# Are the drift-diffusion equations from semiconductor physics analogous to solving an advection-diffusion problem?

I am trying to understand an extra terms that appears when I derive the drift-diffusion equations for semiconductors. The extra term (see below) comes from applying the chain rule to the advection term. The extra term behaves as a source term, however, I can't justify its physical meaning.

I think the semiconductor transport equations are analogous to solving the an advection-diffusion problem: the semiconductor equations possess a diffusion term and drift (advection) to describe current flow. These equations are combined with the continuity equation so that particle number is conserved. The reaction-advection-diffusion equation has the same properties,

$$\frac{\partial n}{\partial t} = \nabla\cdot\left(\boldsymbol{v}n + D\nabla n \right) + S$$

where $n$ is the electron density, $\boldsymbol{v}$ is the drift velocity, $D$ is the diffusion coefficient and $S$ is the source function (generation and recombination of electrons).

In semiconductors the drift velocity is a function of electric field, $\boldsymbol{v}=\mu \boldsymbol{E}$ (where $\mu$ is a material constant - the mobility). When there is no divergence in electric field the drift velocity is zero and the transport is dominated by diffusion. In turn the electric field is found my solving Poisson equations.

Note that the differental operator acts on $\boldsymbol{v}$ and $n$ which are both function of $x$ therefore we must apply the chain rule to the adevection term,

$$\nabla\cdot(\boldsymbol{v}n) = \boldsymbol{v}\frac{\partial n}{\partial x} + n \frac{\partial\boldsymbol{v}}{\partial x}$$

Substituting in the expression for drift velocity gives,

$$\nabla\cdot(\boldsymbol{v_n}n) = \mu\boldsymbol{E}\frac{\partial n}{\partial x} + \mu n \frac{\partial\boldsymbol{E}}{\partial x}$$

Therefore the final expression is,

$$\frac{\partial n}{\partial t} = \underbrace{D\frac{\partial^2 n}{\partial x^2}}_{\textrm{Diffusion}} + \underbrace{\overbrace{\mu\boldsymbol{E}}^{\boldsymbol{v}}\frac{\partial n}{\partial x}}_{\textrm{Advection}} + \underbrace{\mu n \frac{\partial \boldsymbol{E}}{\partial x}}_{\textrm{?}} + \underbrace{S}_{\textrm{Source}}$$

The term marked with the question mark acts like an additional source term which generates/removes (depending on the sign) electrons when the field divergence is non-zero. If you take the example of the pn-junction, there is always a build-in electric field so how can this ever reach steady-state?

Simulation

I have simulated the formation of the pn-junction (neutral p-type on the left, joined to neutral n-type on the right) and I do indeed get generation of carriers in the region where there is no divergence of the electric field (i.e. the depletion region). To solve the equations I am doing a Crank-Nicolson time sweep. At every step I solve the Poisson equation to give the electric field profile, which is used in the subsequent time step to calculate electron (and hole) density.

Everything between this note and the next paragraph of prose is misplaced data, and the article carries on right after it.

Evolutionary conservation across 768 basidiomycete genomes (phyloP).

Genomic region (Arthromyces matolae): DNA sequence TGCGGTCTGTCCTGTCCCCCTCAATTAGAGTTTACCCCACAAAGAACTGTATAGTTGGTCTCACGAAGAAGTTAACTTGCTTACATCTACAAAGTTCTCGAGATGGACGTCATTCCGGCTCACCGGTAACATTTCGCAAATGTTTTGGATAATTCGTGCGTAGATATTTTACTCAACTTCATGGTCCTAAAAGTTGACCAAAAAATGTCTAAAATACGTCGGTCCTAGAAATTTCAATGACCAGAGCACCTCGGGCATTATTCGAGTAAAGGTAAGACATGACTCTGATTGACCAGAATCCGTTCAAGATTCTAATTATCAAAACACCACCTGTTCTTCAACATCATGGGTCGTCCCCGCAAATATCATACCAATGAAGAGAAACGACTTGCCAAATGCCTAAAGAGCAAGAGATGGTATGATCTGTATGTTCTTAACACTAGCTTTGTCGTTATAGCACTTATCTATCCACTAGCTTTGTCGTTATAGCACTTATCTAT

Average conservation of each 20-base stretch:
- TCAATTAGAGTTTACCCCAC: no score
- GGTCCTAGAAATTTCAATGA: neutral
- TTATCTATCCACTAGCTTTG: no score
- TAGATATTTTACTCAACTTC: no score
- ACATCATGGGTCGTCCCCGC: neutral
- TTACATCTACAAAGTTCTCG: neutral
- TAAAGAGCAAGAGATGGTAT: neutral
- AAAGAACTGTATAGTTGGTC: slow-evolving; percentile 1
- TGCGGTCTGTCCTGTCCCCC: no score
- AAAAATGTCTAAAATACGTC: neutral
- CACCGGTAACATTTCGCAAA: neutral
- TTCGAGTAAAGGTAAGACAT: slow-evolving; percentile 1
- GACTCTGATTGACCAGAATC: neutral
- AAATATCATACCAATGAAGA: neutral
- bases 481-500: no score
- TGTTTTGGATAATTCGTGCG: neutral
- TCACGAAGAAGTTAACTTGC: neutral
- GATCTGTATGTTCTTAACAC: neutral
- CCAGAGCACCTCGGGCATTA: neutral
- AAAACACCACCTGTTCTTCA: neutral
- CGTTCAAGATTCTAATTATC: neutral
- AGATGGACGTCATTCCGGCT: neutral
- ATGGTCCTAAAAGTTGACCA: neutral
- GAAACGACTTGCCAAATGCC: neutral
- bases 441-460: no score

Does anybody have an explanation for additional term? Or maybe there is something fundamentally wrong with my approach to solving the equations i.e. is re-calculating the Poisson equation at each time step valid and substituting the electric field into the advection-diffusion equations a valid approach?

## 2 Answers

The answer is yes. Drift diffusion = advection-diffusion. You will find this rather frequently: different disciplines, trying to describe the phenomena in their field, assign names to the equations they derive that have meaning for this discipline. Other disciplines come up with the same equations, in different contexts, and name them differently. It's still the same equation.

(Another example: Neutron diffusion approximation == Poisson equation.)

• Thanks for your comments Wolfgang, but I answered my own question (before you posted your answer); I had some useful discussion offline. – boyfarrell Mar 20 '13 at 14:00

(I realised the issue, after having a discussion offline).

The answer is yes, and the equations are correct.

The error is in assuming that the electron and hole densities should remain constant when both halves of the pn-junction are brought together. Obviously when the free carrier flow into each other under diffusion they "annihilate" causing a change in carrier number. This will continue until the divergence of the electric field becomes zero at equilibrium. Provided the electric field is calculated self-consistently with the Poisson equation, the resulting transient is physically correct.